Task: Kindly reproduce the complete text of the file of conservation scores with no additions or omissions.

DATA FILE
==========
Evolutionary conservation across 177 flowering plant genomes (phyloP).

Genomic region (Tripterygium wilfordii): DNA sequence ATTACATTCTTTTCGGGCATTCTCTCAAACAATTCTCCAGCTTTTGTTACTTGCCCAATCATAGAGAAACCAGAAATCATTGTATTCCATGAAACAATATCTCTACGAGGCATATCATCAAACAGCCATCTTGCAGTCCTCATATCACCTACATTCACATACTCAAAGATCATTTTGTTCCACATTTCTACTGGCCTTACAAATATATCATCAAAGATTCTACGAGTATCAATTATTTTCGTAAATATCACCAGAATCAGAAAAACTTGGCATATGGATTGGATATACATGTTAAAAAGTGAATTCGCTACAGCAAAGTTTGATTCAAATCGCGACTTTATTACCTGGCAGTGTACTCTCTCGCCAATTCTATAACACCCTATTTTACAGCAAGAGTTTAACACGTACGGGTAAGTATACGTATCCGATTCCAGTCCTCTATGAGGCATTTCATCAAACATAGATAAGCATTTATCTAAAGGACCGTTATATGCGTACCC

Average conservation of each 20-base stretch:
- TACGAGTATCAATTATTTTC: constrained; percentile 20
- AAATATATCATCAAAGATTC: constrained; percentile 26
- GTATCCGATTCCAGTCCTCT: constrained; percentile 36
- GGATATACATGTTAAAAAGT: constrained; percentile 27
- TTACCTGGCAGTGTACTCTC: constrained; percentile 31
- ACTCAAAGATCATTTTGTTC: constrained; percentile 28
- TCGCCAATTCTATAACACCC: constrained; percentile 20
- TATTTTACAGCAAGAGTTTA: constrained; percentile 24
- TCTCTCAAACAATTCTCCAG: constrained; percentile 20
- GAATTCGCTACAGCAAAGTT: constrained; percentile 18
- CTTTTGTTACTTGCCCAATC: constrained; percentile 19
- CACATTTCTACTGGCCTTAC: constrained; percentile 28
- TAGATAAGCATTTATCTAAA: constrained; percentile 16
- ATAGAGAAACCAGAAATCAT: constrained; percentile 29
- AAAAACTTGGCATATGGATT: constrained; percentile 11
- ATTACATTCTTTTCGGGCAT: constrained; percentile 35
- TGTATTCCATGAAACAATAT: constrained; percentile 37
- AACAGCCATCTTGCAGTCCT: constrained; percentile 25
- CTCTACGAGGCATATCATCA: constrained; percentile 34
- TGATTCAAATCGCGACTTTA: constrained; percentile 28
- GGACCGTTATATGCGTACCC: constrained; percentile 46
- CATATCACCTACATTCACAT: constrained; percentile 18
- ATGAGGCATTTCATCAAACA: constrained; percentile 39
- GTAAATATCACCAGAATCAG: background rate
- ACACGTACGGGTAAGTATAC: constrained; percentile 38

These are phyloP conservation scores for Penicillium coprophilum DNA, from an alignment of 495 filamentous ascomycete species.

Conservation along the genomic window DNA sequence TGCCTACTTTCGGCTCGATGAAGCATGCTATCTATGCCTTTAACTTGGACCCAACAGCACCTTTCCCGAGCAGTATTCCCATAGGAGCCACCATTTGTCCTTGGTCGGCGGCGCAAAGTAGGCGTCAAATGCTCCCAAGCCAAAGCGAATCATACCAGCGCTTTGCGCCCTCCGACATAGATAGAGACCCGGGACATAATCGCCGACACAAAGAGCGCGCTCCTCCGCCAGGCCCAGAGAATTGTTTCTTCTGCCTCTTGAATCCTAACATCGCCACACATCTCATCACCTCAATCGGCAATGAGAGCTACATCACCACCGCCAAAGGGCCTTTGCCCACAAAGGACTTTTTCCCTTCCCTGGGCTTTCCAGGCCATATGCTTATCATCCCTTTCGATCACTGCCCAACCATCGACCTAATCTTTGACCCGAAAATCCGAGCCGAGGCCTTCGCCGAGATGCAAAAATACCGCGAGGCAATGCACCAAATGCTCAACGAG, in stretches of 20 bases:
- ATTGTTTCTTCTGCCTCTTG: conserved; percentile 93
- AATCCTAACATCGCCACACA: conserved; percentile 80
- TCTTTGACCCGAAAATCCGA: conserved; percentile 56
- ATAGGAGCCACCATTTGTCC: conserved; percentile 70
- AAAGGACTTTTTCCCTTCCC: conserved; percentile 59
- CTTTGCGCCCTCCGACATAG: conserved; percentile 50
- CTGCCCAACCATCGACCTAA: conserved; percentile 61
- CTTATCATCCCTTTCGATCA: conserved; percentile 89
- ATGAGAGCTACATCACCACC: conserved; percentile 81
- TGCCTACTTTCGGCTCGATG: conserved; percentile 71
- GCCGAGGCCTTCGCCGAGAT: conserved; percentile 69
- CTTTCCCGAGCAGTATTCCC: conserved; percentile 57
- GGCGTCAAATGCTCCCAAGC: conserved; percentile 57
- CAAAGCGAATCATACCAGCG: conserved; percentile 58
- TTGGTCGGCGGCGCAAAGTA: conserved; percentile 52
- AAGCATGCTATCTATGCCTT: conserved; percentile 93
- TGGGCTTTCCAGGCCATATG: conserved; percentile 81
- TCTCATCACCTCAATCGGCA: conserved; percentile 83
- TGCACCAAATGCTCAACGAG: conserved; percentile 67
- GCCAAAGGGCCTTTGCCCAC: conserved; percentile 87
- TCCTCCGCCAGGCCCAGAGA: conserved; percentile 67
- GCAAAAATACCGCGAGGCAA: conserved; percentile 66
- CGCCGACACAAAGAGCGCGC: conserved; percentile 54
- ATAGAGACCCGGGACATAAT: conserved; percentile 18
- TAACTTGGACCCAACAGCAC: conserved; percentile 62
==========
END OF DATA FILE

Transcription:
Evolutionary conservation across 177 flowering plant genomes (phyloP).

Genomic region (Tripterygium wilfordii): DNA sequence ATTACATTCTTTTCGGGCATTCTCTCAAACAATTCTCCAGCTTTTGTTACTTGCCCAATCATAGAGAAACCAGAAATCATTGTATTCCATGAAACAATATCTCTACGAGGCATATCATCAAACAGCCATCTTGCAGTCCTCATATCACCTACATTCACATACTCAAAGATCATTTTGTTCCACATTTCTACTGGCCTTACAAATATATCATCAAAGATTCTACGAGTATCAATTATTTTCGTAAATATCACCAGAATCAGAAAAACTTGGCATATGGATTGGATATACATGTTAAAAAGTGAATTCGCTACAGCAAAGTTTGATTCAAATCGCGACTTTATTACCTGGCAGTGTACTCTCTCGCCAATTCTATAACACCCTATTTTACAGCAAGAGTTTAACACGTACGGGTAAGTATACGTATCCGATTCCAGTCCTCTATGAGGCATTTCATCAAACATAGATAAGCATTTATCTAAAGGACCGTTATATGCGTACCC

Average conservation of each 20-base stretch:
- TACGAGTATCAATTATTTTC: constrained; percentile 20
- AAATATATCATCAAAGATTC: constrained; percentile 26
- GTATCCGATTCCAGTCCTCT: constrained; percentile 36
- GGATATACATGTTAAAAAGT: constrained; percentile 27
- TTACCTGGCAGTGTACTCTC: constrained; percentile 31
- ACTCAAAGATCATTTTGTTC: constrained; percentile 28
- TCGCCAATTCTATAACACCC: constrained; percentile 20
- TATTTTACAGCAAGAGTTTA: constrained; percentile 24
- TCTCTCAAACAATTCTCCAG: constrained; percentile 20
- GAATTCGCTACAGCAAAGTT: constrained; percentile 18
- CTTTTGTTACTTGCCCAATC: constrained; percentile 19
- CACATTTCTACTGGCCTTAC: constrained; percentile 28
- TAGATAAGCATTTATCTAAA: constrained; percentile 16
- ATAGAGAAACCAGAAATCAT: constrained; percentile 29
- AAAAACTTGGCATATGGATT: constrained; percentile 11
- ATTACATTCTTTTCGGGCAT: constrained; percentile 35
- TGTATTCCATGAAACAATAT: constrained; percentile 37
- AACAGCCATCTTGCAGTCCT: constrained; percentile 25
- CTCTACGAGGCATATCATCA: constrained; percentile 34
- TGATTCAAATCGCGACTTTA: constrained; percentile 28
- GGACCGTTATATGCGTACCC: constrained; percentile 46
- CATATCACCTACATTCACAT: constrained; percentile 18
- ATGAGGCATTTCATCAAACA: constrained; percentile 39
- GTAAATATCACCAGAATCAG: background rate
- ACACGTACGGGTAAGTATAC: constrained; percentile 38

These are phyloP conservation scores for Penicillium coprophilum DNA, from an alignment of 495 filamentous ascomycete species.

Conservation along the genomic window DNA sequence TGCCTACTTTCGGCTCGATGAAGCATGCTATCTATGCCTTTAACTTGGACCCAACAGCACCTTTCCCGAGCAGTATTCCCATAGGAGCCACCATTTGTCCTTGGTCGGCGGCGCAAAGTAGGCGTCAAATGCTCCCAAGCCAAAGCGAATCATACCAGCGCTTTGCGCCCTCCGACATAGATAGAGACCCGGGACATAATCGCCGACACAAAGAGCGCGCTCCTCCGCCAGGCCCAGAGAATTGTTTCTTCTGCCTCTTGAATCCTAACATCGCCACACATCTCATCACCTCAATCGGCAATGAGAGCTACATCACCACCGCCAAAGGGCCTTTGCCCACAAAGGACTTTTTCCCTTCCCTGGGCTTTCCAGGCCATATGCTTATCATCCCTTTCGATCACTGCCCAACCATCGACCTAATCTTTGACCCGAAAATCCGAGCCGAGGCCTTCGCCGAGATGCAAAAATACCGCGAGGCAATGCACCAAATGCTCAACGAG, in stretches of 20 bases:
- ATTGTTTCTTCTGCCTCTTG: conserved; percentile 93
- AATCCTAACATCGCCACACA: conserved; percentile 80
- TCTTTGACCCGAAAATCCGA: conserved; percentile 56
- ATAGGAGCCACCATTTGTCC: conserved; percentile 70
- AAAGGACTTTTTCCCTTCCC: conserved; percentile 59
- CTTTGCGCCCTCCGACATAG: conserved; percentile 50
- CTGCCCAACCATCGACCTAA: conserved; percentile 61
- CTTATCATCCCTTTCGATCA: conserved; percentile 89
- ATGAGAGCTACATCACCACC: conserved; percentile 81
- TGCCTACTTTCGGCTCGATG: conserved; percentile 71
- GCCGAGGCCTTCGCCGAGAT: conserved; percentile 69
- CTTTCCCGAGCAGTATTCCC: conserved; percentile 57
- GGCGTCAAATGCTCCCAAGC: conserved; percentile 57
- CAAAGCGAATCATACCAGCG: conserved; percentile 58
- TTGGTCGGCGGCGCAAAGTA: conserved; percentile 52
- AAGCATGCTATCTATGCCTT: conserved; percentile 93
- TGGGCTTTCCAGGCCATATG: conserved; percentile 81
- TCTCATCACCTCAATCGGCA: conserved; percentile 83
- TGCACCAAATGCTCAACGAG: conserved; percentile 67
- GCCAAAGGGCCTTTGCCCAC: conserved; percentile 87
- TCCTCCGCCAGGCCCAGAGA: conserved; percentile 67
- GCAAAAATACCGCGAGGCAA: conserved; percentile 66
- CGCCGACACAAAGAGCGCGC: conserved; percentile 54
- ATAGAGACCCGGGACATAAT: conserved; percentile 18
- TAACTTGGACCCAACAGCAC: conserved; percentile 62